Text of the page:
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Geological Evolution of the Eastern Flin Flon Domain - A Structural Collage Composed of Sub-Domains with Contrasting Mineral Potential
A. Bailes (Bailes Geoscience)

The Eastern Flin Flon Domain is a zone of tectonic interleaving of 1.85-1.83 Ga sedimentary rocks of a successor arc marginal basin (Kisseynew Domain) with 1.90-1.88 Ga volcanic rocks of the Flin Flon Belt. It is located at the southeastern margin of the exposed part of the internal zone of the Paleoproterozoic Trans-Hudson Orogen, near its boundary with the Archean Superior Craton. Between 1.84-1.82 Ga, the Eastern Flin Flon Domain was complexly deformed during folding, tectonic inversion and intercalation of the Kisseynew Domain marginal basin sedimentary rocks with older arc and ocean floor volcanic rocks of the Flin Flon Domain. Between 1.82 and 1.81 Ga, the northern and northeastern portion of the Eastern Flin Flon Domain was metamorphosed at high grade conditions at low to medium pressure. The result is that the Eastern Flin Flon Domain consists of disparate volcanic assemblages, each with differing mineral potential, which are juxtaposed in a complexly deformed and metamorposed structural collage. Understanding the structural, stratigraphic, and lithotectonic  evolution of the individual volcanic sub-domains in this structural collage is key to accessing their individual economic potential.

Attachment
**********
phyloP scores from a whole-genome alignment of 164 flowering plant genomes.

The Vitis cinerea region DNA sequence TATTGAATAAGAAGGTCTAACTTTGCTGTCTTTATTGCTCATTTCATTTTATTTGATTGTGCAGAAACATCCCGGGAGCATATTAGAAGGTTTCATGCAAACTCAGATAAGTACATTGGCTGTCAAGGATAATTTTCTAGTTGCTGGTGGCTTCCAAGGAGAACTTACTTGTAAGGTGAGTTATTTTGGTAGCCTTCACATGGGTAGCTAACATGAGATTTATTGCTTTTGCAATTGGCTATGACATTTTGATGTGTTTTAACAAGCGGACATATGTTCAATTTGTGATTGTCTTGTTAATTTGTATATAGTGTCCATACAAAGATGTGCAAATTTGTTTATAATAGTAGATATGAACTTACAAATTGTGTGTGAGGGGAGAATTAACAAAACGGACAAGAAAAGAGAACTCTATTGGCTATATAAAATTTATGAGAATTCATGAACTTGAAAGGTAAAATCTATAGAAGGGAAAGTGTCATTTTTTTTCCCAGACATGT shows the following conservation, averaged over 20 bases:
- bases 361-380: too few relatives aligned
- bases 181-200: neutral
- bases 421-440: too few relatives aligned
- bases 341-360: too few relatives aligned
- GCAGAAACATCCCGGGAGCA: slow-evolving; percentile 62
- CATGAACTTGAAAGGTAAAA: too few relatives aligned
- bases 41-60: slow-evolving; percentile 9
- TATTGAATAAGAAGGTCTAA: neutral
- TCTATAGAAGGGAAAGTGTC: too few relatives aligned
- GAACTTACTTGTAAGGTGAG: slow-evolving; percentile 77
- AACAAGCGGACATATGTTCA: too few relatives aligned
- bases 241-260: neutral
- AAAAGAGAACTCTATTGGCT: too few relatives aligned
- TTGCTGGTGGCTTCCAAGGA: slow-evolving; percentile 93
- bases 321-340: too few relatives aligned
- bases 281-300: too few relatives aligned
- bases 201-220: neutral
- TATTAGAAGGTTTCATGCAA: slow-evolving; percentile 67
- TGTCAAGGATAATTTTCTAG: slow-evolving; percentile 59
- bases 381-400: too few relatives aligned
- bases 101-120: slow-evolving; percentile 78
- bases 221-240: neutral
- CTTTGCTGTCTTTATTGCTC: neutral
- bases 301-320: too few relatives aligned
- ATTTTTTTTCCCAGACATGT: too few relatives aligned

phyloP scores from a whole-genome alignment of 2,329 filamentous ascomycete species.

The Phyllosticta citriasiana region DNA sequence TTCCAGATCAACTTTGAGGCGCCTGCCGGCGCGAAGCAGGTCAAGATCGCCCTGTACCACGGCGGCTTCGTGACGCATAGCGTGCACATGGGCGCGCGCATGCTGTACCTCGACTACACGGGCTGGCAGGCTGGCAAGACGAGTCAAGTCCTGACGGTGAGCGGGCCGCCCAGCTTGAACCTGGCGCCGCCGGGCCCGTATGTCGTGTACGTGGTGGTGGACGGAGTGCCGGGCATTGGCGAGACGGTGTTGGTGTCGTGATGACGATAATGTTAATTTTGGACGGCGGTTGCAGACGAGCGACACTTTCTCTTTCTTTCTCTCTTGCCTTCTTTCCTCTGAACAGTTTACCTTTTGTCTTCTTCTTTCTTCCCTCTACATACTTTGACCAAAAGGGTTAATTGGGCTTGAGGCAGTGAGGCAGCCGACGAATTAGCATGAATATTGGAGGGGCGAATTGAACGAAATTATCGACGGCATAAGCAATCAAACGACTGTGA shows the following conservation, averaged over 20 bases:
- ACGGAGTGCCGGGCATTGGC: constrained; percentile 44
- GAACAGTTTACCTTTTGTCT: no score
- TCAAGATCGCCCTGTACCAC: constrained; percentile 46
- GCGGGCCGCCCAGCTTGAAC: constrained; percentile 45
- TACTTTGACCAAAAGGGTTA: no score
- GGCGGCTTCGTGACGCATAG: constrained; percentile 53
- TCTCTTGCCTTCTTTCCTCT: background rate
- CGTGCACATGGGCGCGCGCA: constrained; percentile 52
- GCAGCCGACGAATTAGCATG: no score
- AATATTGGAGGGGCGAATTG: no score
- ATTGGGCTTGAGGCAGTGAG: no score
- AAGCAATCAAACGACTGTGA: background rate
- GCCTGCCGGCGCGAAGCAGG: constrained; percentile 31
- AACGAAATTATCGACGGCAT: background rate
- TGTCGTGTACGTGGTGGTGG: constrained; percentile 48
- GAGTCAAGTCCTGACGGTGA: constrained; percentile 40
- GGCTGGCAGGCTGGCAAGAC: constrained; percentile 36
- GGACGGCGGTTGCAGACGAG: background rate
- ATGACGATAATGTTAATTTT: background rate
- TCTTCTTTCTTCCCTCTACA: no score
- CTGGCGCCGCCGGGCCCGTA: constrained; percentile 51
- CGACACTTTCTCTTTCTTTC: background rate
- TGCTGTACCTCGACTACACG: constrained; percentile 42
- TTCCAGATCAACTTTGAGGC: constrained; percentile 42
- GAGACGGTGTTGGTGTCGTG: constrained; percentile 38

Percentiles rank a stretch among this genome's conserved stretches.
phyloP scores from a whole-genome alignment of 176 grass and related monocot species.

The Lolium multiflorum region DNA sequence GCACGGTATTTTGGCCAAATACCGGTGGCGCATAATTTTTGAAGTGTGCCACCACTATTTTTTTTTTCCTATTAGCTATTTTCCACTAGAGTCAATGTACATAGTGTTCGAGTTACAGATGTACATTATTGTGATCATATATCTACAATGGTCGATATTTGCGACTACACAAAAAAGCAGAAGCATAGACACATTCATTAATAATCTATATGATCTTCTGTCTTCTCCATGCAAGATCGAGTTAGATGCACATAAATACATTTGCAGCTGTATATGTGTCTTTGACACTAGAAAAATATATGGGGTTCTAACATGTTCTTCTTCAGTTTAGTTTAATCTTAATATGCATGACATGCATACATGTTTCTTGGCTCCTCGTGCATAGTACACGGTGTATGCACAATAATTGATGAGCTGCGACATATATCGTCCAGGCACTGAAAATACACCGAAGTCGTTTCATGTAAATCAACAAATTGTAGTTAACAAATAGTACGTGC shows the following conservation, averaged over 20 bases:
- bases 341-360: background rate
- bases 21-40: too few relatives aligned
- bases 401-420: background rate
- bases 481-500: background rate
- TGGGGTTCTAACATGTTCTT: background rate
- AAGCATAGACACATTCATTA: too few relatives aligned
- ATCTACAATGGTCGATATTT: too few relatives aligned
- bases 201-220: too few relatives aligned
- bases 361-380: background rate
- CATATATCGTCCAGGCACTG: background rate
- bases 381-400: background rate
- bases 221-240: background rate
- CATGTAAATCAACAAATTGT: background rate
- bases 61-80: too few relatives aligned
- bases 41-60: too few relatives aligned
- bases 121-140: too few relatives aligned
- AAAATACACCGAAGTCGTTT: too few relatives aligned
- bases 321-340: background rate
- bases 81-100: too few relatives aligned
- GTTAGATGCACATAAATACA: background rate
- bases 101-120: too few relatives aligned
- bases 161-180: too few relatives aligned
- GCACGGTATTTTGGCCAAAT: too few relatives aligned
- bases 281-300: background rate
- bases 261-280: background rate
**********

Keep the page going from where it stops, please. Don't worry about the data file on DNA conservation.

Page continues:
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Gold-Rich VMS Systems: Key Characteristics and Implications for Exploration
P. Mercier-Langevin (Geological Survey of Canada), B. Dubé (Commission géologique du Canada), M. Hannington (Université d’Ottawa), and V. Bécu (Commission géologique du Canada)

Volcanogenic massive sulphide (VMS) deposits contain variable amounts of gold, both in terms of average grade and total gold content, with some VMS deposits hosting world-class gold mines with more than 100 t Au. Various examples will be presented in order to illustrate the principal characteristics of gold-rich VMS systems, including the geologic, volcanic and geodynamic context, the hydrothermal alteration and mineralization styles, gold distribution, etc. Some key geologic and genetic parameters will be discussed in terms of potential implications for exploration in Paleoproterozoic greenstone belts.

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Metallogeny of Orogenic Gold Mineralization in the Flin Flon Belt and the South Flank of the Kisseynew Domain
S. Gagné (Manitoba Geological Survey)